The way in which they used the stage was incredible as well. The only "scene changes" involved moving a microphone and some chairs around occasionally, but the audience had no doubt about where they were-from Akeelah's home to the street outside her home to her school to the national spelling bee and more. One of my favorite scenes in terms of how they made the audience visualize the space is the first time the stage becomes the street outside Akeelah's house. Miss Ruth singing on the front stoop, the landlord Willie with his boombox and tools, and the students heading to school (even taking selfies), all worked together perfectly to make the audience feel like they were on the sidewalk in a city neighborhood.

In the final scene at the National Spelling Bee, the acting and staging came together to make the audience truly feel like they were at a spelling bee. Each time another word was spelled correctly, the audience was compelled to clap and cheer, and when Javier misspells his final word, there were audible groans. In these moments the cast, crew, and directors succeeded in making the audience forget that they were sitting in an auditorium watching a play.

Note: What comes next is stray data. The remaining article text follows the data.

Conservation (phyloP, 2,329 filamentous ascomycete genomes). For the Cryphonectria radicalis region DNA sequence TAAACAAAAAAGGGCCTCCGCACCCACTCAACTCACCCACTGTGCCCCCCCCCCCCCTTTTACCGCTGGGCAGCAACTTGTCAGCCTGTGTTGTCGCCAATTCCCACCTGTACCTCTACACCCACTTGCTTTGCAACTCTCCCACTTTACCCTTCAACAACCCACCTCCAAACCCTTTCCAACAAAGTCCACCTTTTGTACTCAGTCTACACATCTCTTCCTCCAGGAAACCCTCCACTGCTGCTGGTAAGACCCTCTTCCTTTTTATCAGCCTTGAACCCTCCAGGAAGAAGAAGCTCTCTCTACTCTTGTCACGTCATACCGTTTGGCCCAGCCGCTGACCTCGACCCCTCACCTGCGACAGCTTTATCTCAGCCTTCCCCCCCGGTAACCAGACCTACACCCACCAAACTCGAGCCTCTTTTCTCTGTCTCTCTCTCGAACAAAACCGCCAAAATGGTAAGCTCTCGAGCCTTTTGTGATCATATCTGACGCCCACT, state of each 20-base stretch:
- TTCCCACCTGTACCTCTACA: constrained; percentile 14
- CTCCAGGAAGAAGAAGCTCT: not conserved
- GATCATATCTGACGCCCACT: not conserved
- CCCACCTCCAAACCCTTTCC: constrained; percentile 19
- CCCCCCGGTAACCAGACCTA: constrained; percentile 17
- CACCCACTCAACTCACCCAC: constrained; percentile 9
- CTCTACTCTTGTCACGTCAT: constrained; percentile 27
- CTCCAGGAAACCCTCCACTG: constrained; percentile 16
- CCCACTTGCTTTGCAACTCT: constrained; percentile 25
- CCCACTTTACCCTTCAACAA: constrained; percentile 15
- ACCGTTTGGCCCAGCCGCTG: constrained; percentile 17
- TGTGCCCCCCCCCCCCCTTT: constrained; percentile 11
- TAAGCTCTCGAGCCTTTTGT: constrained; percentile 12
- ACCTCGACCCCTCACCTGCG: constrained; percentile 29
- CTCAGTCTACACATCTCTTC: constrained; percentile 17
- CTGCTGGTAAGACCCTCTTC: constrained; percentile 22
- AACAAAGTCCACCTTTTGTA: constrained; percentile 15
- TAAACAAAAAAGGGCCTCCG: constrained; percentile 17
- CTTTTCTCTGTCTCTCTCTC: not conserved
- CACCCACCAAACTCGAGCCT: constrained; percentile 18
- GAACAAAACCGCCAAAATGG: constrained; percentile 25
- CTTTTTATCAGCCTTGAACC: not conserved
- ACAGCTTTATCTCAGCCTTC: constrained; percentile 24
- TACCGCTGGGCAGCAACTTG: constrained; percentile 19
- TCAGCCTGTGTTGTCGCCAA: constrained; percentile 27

To mention every moment that shone in this production would take as long to read as it would to see the show. It is well worth the time to take in this production of Akeelah and the Bee produced by Open Stage Harrisburg and Sankofa African American Theatre Company, so get your t-i-c-k-e-t-s to see Akeelah and the Bee through March 11th at www.openstagehbg.com. (Photo credit: Haley Harned)

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From This Author Andrea Stephenson